Keyword research and analysis are much more complex than five to ten years ago. But in many ways this is good for everyone. It requires more understanding about how search engines are adapting to longer search queries and how we can help clients benefit from these changes. Technology continually evolves, and search engines have been on the forefront of these changes for a long time. I don’t see that slowing down anytime soon. Successful SEO requires much more data science and keyword technology to be effective than it ever has.
The Best SEO Companies Constantly Update
When asked how to rank for the most competitive words, Paxton answers, “There’s not really a list of checkboxes when it comes to ranking for any keyword. Sure, there are some common sense things you can do such as optimizing the onpage elements, but when it comes to ranking a competitive keyword, it’s always about understanding why a keyword is ranking now and what your site is missing.”
Paxton refers to these as “algo gaps.” He cautions that, ”before you can ever rank for a competitive keyword, you must first understand what the algorithm is looking at and how your site is falling short.”
Sobering Words for Amateurs (and Even Many Pros)
In the case of extremely-vied for keywords, it needs to be handled only by experienced professionals who use the most cutting-edge, sophisticated, and most important, up-to-date analysis tools and techniques.
To the would-be “try-it-yourself” SEO, Paxton tends to douse their enthusiasm. He says, “ranking for competitive keywords requires constant monitoring and analysis of the current algorithms. Even if I were to provide a list of common criteria, those things would likely be obsolete by next month, or certainly by the next algo update.”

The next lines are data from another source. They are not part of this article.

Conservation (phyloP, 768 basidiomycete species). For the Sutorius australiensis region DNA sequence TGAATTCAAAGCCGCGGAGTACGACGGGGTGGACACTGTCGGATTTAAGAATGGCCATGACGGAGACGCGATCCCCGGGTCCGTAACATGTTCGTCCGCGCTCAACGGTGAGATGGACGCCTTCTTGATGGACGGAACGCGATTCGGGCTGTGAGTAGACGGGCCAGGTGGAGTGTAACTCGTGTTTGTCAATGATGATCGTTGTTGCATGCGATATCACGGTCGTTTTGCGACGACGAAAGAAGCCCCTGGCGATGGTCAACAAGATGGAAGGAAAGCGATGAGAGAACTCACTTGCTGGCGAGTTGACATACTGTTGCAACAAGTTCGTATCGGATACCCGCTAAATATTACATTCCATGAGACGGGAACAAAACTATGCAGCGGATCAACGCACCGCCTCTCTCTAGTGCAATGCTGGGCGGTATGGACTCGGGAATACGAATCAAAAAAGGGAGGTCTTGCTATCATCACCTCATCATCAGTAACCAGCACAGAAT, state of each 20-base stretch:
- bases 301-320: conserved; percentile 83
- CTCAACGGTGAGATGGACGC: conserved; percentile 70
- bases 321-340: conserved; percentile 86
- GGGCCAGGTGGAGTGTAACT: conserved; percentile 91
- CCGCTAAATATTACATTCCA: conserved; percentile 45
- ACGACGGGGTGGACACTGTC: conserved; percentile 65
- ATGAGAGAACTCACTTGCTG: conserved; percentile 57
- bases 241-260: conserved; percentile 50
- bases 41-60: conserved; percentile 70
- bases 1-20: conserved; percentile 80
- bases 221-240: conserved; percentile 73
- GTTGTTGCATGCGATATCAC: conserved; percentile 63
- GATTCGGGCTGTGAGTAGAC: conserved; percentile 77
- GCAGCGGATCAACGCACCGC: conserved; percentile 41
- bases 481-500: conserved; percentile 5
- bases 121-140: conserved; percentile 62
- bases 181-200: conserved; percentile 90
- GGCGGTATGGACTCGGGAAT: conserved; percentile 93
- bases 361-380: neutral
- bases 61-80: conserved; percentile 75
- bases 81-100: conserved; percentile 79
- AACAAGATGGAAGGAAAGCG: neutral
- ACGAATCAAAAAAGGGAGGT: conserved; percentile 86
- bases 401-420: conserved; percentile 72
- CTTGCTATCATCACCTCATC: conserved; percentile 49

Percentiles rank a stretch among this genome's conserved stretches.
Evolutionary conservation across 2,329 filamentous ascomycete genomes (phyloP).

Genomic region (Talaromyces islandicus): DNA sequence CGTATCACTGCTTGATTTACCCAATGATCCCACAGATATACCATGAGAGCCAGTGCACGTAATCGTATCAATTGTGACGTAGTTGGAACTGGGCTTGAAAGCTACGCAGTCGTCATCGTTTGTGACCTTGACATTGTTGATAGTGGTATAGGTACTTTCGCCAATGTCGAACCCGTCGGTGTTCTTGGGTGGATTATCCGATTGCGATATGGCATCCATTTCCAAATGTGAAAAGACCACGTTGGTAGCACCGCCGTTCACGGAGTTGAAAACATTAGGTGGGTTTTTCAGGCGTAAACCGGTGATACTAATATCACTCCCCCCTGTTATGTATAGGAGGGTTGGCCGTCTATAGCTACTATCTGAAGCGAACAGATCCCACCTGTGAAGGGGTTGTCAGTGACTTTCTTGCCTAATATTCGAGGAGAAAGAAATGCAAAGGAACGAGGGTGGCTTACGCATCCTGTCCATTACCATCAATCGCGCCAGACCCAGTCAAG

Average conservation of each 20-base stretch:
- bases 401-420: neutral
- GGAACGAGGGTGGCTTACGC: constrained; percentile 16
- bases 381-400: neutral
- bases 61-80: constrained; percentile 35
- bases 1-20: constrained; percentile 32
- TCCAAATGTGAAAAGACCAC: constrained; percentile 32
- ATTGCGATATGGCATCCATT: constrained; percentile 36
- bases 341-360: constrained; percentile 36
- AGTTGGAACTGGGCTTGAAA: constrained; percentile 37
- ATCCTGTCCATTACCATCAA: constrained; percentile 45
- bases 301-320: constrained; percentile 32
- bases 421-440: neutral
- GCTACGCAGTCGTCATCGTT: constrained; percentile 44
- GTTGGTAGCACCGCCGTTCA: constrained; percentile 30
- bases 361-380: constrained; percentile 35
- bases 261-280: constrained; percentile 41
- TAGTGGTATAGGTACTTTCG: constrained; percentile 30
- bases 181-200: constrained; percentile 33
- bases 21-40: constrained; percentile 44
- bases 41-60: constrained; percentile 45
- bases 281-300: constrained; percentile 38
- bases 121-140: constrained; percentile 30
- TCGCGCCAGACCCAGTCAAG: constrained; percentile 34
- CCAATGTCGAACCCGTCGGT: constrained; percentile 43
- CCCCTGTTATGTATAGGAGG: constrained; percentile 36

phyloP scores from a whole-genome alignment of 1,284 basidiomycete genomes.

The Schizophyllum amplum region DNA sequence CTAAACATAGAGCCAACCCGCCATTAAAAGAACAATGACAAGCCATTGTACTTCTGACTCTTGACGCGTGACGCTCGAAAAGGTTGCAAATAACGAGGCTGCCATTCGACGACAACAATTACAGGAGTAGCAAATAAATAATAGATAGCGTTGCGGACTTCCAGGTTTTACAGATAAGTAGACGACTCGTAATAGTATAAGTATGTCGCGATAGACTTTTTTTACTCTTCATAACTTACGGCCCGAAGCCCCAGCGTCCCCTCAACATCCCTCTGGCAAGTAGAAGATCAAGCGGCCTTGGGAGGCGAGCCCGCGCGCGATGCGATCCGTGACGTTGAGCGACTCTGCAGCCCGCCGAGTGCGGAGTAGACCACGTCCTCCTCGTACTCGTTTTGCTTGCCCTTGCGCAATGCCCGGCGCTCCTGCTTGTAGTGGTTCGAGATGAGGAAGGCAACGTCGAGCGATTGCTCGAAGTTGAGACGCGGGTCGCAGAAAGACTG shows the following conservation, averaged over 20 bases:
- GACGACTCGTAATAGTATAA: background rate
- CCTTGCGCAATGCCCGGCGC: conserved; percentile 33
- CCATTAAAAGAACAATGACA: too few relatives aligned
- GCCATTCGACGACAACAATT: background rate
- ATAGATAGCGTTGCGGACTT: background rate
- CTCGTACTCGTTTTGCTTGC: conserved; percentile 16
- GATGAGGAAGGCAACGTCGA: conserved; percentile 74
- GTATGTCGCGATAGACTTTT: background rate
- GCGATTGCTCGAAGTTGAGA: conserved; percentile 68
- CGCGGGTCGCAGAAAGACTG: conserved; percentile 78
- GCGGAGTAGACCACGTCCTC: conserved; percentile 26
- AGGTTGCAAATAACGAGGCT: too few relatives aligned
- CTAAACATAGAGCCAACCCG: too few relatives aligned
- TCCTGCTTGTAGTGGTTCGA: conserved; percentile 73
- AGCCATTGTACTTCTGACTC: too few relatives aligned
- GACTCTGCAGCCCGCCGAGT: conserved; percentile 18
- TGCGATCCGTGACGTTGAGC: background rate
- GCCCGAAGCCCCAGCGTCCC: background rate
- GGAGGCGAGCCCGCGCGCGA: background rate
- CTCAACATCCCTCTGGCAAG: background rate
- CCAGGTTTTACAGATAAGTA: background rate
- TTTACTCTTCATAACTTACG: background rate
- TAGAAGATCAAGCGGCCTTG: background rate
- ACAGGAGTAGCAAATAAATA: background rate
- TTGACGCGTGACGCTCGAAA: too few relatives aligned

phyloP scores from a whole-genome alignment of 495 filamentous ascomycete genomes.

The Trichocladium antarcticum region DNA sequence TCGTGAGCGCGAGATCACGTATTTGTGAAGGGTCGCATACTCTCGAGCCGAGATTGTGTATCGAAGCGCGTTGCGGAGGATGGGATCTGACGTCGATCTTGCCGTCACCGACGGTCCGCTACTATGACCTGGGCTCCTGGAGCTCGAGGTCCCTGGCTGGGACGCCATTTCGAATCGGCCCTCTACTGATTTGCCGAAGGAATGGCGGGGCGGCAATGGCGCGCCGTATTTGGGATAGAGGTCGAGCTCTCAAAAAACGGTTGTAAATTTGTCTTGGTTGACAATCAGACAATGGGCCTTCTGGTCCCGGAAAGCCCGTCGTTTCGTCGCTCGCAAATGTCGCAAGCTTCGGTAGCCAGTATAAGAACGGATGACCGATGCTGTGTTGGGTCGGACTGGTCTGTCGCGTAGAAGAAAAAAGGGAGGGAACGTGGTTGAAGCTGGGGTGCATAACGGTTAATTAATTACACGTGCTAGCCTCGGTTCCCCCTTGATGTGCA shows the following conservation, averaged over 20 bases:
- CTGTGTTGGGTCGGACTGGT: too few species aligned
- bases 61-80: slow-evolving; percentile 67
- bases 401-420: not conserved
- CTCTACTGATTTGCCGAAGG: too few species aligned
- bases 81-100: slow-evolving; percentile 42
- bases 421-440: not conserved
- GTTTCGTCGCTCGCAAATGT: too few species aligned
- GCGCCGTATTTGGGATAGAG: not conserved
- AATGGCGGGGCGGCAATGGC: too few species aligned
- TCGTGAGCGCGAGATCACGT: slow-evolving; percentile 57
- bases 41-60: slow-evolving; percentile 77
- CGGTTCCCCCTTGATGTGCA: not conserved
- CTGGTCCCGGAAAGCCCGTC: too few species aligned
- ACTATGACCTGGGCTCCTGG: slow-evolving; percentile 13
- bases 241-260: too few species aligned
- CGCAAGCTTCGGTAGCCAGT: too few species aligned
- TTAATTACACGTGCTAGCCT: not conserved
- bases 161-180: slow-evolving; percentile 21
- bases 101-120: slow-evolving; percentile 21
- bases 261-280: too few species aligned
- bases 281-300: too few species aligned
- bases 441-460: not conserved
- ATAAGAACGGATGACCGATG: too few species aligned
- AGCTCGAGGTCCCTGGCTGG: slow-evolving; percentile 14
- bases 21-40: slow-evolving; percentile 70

Boring to Humans, but Exciting to Machines
The world in general has changed a great deal in the past quarter century, and few areas of change can compete with the technology boom that has led the Information Age. Whereas in the past, interesting headlines were an essential element to grab readers’ attention, thus selling more magazines and newspapers, for internet searches, the opposite is true: the most important attention span is that of search engine algorithms, which are feelingless machines, powered and facilitated by computers and software. Without human emotions, search engines ignore provocative titles and crawl instead for keywords, backlinks, and authority that relates directly to what is being searched. Paxton, and other SEO experts like him know that often, “the more creative the title, the worse it does in Google.”
He points out that, “This is why the highest traffic pages for Mental Floss are actually some of the most boring titles.” Paxton profoundly states, “Where they lack in creativity, they thrive in SEO optimization.”
The importance of keyword technology, which includes keyword discovery and proper utilization, cannot be overemphasized. Says Paxton, “Picking the right keywords is the foundation of any good SEO campaign. Get that wrong, and the whole thing crumbles.”